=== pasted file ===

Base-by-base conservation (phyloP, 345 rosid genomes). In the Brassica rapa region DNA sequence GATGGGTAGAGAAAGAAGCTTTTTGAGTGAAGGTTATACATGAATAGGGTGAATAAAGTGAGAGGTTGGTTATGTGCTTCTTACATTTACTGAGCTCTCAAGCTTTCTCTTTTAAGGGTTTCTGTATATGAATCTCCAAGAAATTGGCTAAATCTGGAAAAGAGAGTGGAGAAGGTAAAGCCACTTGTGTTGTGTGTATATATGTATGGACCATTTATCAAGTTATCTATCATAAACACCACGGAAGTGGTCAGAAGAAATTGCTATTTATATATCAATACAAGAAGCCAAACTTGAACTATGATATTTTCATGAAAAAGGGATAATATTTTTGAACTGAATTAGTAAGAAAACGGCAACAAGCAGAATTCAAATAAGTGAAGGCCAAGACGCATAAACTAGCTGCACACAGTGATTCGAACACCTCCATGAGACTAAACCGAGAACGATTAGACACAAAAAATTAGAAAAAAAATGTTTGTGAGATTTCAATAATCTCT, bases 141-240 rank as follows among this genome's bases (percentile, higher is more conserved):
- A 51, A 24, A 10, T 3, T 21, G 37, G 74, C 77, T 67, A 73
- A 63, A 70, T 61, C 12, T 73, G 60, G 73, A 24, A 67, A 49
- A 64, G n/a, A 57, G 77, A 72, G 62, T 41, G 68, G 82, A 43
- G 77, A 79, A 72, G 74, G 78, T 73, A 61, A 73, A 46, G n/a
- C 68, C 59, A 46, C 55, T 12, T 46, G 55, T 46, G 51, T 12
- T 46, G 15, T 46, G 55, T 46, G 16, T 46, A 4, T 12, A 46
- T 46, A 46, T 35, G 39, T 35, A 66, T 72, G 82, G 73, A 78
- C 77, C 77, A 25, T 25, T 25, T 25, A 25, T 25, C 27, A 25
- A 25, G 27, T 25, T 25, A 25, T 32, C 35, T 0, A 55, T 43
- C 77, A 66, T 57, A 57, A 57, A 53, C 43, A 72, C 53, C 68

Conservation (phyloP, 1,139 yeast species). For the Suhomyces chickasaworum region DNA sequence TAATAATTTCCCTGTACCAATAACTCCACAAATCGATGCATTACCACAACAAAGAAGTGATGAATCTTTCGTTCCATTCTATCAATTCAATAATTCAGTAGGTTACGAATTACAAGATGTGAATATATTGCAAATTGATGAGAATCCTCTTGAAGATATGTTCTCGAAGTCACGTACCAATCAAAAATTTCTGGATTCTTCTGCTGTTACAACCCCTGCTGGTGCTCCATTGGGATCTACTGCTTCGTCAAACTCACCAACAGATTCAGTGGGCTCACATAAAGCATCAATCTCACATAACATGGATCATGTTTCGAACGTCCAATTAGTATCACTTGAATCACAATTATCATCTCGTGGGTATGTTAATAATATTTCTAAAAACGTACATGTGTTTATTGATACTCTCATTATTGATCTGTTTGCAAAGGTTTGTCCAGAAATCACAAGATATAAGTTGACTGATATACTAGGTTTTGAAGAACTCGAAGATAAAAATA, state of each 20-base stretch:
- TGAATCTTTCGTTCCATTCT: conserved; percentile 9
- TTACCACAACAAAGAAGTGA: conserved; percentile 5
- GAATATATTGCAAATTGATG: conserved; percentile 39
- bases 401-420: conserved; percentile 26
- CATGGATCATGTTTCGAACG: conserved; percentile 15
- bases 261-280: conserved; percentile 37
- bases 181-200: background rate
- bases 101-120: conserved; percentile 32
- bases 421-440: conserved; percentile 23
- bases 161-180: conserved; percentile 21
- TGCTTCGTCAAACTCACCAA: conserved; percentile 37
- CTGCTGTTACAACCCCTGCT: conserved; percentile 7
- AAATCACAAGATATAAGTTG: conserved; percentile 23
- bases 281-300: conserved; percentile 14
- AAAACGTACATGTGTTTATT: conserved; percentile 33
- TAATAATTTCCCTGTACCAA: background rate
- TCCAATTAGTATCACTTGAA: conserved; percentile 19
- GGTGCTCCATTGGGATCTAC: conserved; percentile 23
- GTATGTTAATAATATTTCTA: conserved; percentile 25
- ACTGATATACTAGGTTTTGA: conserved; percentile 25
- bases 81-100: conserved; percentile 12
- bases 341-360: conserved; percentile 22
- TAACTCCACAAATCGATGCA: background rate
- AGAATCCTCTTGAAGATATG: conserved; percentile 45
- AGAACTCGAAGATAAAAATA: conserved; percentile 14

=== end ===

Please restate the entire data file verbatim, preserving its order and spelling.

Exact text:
Base-by-base conservation (phyloP, 345 rosid genomes). In the Brassica rapa region DNA sequence GATGGGTAGAGAAAGAAGCTTTTTGAGTGAAGGTTATACATGAATAGGGTGAATAAAGTGAGAGGTTGGTTATGTGCTTCTTACATTTACTGAGCTCTCAAGCTTTCTCTTTTAAGGGTTTCTGTATATGAATCTCCAAGAAATTGGCTAAATCTGGAAAAGAGAGTGGAGAAGGTAAAGCCACTTGTGTTGTGTGTATATATGTATGGACCATTTATCAAGTTATCTATCATAAACACCACGGAAGTGGTCAGAAGAAATTGCTATTTATATATCAATACAAGAAGCCAAACTTGAACTATGATATTTTCATGAAAAAGGGATAATATTTTTGAACTGAATTAGTAAGAAAACGGCAACAAGCAGAATTCAAATAAGTGAAGGCCAAGACGCATAAACTAGCTGCACACAGTGATTCGAACACCTCCATGAGACTAAACCGAGAACGATTAGACACAAAAAATTAGAAAAAAAATGTTTGTGAGATTTCAATAATCTCT, bases 141-240 rank as follows among this genome's bases (percentile, higher is more conserved):
- A 51, A 24, A 10, T 3, T 21, G 37, G 74, C 77, T 67, A 73
- A 63, A 70, T 61, C 12, T 73, G 60, G 73, A 24, A 67, A 49
- A 64, G n/a, A 57, G 77, A 72, G 62, T 41, G 68, G 82, A 43
- G 77, A 79, A 72, G 74, G 78, T 73, A 61, A 73, A 46, G n/a
- C 68, C 59, A 46, C 55, T 12, T 46, G 55, T 46, G 51, T 12
- T 46, G 15, T 46, G 55, T 46, G 16, T 46, A 4, T 12, A 46
- T 46, A 46, T 35, G 39, T 35, A 66, T 72, G 82, G 73, A 78
- C 77, C 77, A 25, T 25, T 25, T 25, A 25, T 25, C 27, A 25
- A 25, G 27, T 25, T 25, A 25, T 32, C 35, T 0, A 55, T 43
- C 77, A 66, T 57, A 57, A 57, A 53, C 43, A 72, C 53, C 68

Conservation (phyloP, 1,139 yeast species). For the Suhomyces chickasaworum region DNA sequence TAATAATTTCCCTGTACCAATAACTCCACAAATCGATGCATTACCACAACAAAGAAGTGATGAATCTTTCGTTCCATTCTATCAATTCAATAATTCAGTAGGTTACGAATTACAAGATGTGAATATATTGCAAATTGATGAGAATCCTCTTGAAGATATGTTCTCGAAGTCACGTACCAATCAAAAATTTCTGGATTCTTCTGCTGTTACAACCCCTGCTGGTGCTCCATTGGGATCTACTGCTTCGTCAAACTCACCAACAGATTCAGTGGGCTCACATAAAGCATCAATCTCACATAACATGGATCATGTTTCGAACGTCCAATTAGTATCACTTGAATCACAATTATCATCTCGTGGGTATGTTAATAATATTTCTAAAAACGTACATGTGTTTATTGATACTCTCATTATTGATCTGTTTGCAAAGGTTTGTCCAGAAATCACAAGATATAAGTTGACTGATATACTAGGTTTTGAAGAACTCGAAGATAAAAATA, state of each 20-base stretch:
- TGAATCTTTCGTTCCATTCT: conserved; percentile 9
- TTACCACAACAAAGAAGTGA: conserved; percentile 5
- GAATATATTGCAAATTGATG: conserved; percentile 39
- bases 401-420: conserved; percentile 26
- CATGGATCATGTTTCGAACG: conserved; percentile 15
- bases 261-280: conserved; percentile 37
- bases 181-200: background rate
- bases 101-120: conserved; percentile 32
- bases 421-440: conserved; percentile 23
- bases 161-180: conserved; percentile 21
- TGCTTCGTCAAACTCACCAA: conserved; percentile 37
- CTGCTGTTACAACCCCTGCT: conserved; percentile 7
- AAATCACAAGATATAAGTTG: conserved; percentile 23
- bases 281-300: conserved; percentile 14
- AAAACGTACATGTGTTTATT: conserved; percentile 33
- TAATAATTTCCCTGTACCAA: background rate
- TCCAATTAGTATCACTTGAA: conserved; percentile 19
- GGTGCTCCATTGGGATCTAC: conserved; percentile 23
- GTATGTTAATAATATTTCTA: conserved; percentile 25
- ACTGATATACTAGGTTTTGA: conserved; percentile 25
- bases 81-100: conserved; percentile 12
- bases 341-360: conserved; percentile 22
- TAACTCCACAAATCGATGCA: background rate
- AGAATCCTCTTGAAGATATG: conserved; percentile 45
- AGAACTCGAAGATAAAAATA: conserved; percentile 14